The Cult of Niceness

By |2019-08-15T12:50:34-05:00November 25th, 2013|Categories: Bruce Frohnen, Compassion, Education|Tags: |

More than twenty-five years ago, in The Closing of the American Mind, Allan Bloom pointed out that college students in the United States had become very “nice.” Students in general did not want to offend anyone and there was a constant concern to protect one another’s feelings. Bloom meant this as a half-hearted, even [...]

Who Closed the American Mind?: Allan Bloom, Burke, Multiculturalism

By |2019-10-25T16:53:20-05:00May 29th, 2013|Categories: Books, Culture, Edmund Burke, Education|Tags: , , , |

One crisp morning 26 years ago I was walking across the campus of the University of Chicago, where I had just enrolled as a first-year Ph.D. candidate in the renowned Committee on Social Thought. While I had not yet met him, I had heard much about Allan Bloom, a legendary professor, teacher, and lecturer. [...]

Allan Bloom and Souls Without Longing

By |2015-05-27T13:22:40-05:00October 29th, 2012|Categories: Books, Education, Featured, Liberal Learning, Peter A. Lawler, Relativism|Tags: |

So I’ve gotten a lot (meaning several) emails complaining that I haven’t gotten around to keeping my promise of talking about Allan Bloom’s The Closing of the American Mind. Well, sorry. Here’s one reason why. I’m actually teaching that fascinating—and flawed—book right now, and I thought you’d learn more if I waited until after [...]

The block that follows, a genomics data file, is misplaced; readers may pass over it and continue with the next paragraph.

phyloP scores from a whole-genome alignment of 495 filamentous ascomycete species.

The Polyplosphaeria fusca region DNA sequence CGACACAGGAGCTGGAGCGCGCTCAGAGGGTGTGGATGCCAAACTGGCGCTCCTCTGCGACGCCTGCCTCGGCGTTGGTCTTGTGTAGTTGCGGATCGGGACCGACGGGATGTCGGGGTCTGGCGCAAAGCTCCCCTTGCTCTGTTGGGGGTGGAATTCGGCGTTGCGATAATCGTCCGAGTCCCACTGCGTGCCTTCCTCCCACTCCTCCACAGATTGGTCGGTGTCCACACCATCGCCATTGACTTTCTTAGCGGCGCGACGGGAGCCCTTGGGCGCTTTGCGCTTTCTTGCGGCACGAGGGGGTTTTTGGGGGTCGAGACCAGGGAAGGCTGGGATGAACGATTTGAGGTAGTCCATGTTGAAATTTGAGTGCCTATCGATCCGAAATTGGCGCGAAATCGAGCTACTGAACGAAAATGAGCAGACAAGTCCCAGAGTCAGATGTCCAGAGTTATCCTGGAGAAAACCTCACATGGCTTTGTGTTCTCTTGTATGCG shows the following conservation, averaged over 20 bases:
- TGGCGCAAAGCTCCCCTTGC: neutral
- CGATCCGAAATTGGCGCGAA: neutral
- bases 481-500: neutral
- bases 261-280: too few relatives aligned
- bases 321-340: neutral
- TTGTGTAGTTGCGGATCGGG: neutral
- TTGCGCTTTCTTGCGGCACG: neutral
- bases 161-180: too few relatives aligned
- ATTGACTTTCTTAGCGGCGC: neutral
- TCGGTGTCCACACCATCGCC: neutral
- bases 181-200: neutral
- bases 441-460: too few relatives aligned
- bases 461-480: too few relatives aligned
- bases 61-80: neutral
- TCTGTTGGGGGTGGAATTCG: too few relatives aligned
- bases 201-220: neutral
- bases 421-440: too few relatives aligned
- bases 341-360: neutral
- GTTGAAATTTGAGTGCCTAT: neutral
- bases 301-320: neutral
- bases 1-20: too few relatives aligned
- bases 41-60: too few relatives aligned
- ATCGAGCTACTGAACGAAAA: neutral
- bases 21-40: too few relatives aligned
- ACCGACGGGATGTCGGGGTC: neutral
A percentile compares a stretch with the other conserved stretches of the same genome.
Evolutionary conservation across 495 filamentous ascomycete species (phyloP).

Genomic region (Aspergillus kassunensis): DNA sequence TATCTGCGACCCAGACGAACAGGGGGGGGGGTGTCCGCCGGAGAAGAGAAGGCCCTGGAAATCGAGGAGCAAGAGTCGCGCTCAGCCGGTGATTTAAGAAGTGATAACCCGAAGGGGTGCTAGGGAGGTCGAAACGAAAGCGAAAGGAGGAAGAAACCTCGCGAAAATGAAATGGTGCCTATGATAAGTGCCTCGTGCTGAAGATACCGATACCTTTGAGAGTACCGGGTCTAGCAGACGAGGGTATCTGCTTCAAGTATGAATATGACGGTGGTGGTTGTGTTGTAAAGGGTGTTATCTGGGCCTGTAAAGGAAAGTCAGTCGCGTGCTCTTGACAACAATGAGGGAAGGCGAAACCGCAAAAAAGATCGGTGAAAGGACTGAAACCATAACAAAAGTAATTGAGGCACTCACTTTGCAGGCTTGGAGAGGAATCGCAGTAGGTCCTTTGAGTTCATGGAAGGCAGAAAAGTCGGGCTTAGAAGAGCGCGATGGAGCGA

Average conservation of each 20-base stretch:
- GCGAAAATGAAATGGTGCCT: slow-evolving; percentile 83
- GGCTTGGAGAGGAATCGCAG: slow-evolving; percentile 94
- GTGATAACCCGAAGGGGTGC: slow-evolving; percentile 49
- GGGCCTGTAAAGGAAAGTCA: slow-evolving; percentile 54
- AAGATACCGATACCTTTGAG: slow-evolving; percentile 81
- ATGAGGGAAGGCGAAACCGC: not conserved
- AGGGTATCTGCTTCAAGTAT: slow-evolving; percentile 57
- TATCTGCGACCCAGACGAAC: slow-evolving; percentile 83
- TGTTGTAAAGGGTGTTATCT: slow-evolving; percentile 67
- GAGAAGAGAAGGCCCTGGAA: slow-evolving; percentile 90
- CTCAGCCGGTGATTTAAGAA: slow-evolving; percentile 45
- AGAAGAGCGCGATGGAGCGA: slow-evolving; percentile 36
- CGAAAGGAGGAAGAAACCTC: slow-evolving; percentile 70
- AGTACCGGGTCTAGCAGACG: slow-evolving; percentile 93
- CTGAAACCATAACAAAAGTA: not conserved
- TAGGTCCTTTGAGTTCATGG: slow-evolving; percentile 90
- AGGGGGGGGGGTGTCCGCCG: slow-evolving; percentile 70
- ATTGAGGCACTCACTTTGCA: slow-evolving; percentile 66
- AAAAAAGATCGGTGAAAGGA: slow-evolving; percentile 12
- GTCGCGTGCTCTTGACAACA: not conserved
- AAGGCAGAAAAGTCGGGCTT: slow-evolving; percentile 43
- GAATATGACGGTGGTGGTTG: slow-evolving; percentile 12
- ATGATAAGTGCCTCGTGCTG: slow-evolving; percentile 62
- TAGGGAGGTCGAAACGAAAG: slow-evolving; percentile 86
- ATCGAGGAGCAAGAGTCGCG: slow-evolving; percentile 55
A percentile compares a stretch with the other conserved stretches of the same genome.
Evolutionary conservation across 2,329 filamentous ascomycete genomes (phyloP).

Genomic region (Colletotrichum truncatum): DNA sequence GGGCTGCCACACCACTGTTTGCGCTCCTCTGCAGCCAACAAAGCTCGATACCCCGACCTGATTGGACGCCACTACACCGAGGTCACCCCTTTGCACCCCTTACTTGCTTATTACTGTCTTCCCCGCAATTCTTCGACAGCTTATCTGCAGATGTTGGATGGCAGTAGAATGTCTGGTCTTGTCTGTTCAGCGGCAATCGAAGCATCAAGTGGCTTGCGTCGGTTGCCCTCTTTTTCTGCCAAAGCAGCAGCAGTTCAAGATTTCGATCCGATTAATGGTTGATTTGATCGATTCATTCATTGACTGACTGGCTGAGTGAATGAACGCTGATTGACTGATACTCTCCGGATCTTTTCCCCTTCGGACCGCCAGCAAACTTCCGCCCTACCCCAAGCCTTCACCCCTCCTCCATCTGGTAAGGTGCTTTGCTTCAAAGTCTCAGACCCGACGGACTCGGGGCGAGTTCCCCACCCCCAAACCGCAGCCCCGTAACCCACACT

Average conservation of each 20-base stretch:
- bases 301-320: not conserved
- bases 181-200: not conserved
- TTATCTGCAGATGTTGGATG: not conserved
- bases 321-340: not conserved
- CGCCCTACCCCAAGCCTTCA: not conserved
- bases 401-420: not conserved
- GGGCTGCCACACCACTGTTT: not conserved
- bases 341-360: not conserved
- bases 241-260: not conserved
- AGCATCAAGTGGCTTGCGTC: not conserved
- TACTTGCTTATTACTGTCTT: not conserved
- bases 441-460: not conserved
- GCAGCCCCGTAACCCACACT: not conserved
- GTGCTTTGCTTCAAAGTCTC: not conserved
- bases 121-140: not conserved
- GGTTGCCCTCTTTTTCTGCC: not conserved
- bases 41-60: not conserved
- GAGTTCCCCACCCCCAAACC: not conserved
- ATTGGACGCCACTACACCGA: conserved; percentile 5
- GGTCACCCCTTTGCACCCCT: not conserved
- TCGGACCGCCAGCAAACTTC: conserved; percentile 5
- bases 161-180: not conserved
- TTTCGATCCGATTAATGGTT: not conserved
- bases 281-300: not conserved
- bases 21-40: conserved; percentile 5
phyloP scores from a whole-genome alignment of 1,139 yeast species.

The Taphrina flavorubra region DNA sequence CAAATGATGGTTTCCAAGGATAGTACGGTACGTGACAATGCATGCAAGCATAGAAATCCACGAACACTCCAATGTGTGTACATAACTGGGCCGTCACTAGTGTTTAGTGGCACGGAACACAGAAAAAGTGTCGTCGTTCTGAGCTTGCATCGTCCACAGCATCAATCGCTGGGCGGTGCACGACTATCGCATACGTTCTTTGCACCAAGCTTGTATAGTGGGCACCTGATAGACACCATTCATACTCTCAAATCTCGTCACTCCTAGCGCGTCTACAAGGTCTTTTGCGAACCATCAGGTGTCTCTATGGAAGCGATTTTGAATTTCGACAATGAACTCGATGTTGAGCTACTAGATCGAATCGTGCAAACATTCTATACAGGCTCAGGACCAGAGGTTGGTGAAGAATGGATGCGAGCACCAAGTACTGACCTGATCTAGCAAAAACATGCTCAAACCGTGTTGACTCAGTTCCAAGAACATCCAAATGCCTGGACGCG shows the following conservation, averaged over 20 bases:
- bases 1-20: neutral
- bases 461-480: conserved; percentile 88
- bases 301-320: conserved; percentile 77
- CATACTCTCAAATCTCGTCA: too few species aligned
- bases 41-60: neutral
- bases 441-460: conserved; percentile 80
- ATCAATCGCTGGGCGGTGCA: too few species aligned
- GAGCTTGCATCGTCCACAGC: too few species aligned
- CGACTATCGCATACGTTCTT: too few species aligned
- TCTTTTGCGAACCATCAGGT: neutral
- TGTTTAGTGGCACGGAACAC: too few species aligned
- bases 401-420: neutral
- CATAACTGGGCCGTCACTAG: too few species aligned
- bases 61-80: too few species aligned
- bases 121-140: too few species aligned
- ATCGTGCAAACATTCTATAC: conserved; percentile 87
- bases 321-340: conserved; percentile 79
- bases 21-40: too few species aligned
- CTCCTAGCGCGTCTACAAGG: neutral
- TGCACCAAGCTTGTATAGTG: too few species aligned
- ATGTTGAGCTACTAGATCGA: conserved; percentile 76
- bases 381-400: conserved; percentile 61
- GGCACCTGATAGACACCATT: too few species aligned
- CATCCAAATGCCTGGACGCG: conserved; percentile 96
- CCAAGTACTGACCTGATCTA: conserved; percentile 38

The Socratic Philosopher and the American Individual

By |2017-08-03T13:49:32-05:00March 6th, 2012|Categories: Books, Classics, Jean-Jacques Rousseau, Liberal Learning, Peter A. Lawler, Socrates|Tags: , |

Today, Allan Bloom’s unlikely 1987 bestseller The Closing of the American Mind is in some ways truer and more moving than ever. I have just taught the book in a class (one that began by reading Tocqueville) filled mostly with very smart yet still overachieving Evangelical students. They eagerly embraced the book as evidence [...]

Go to Top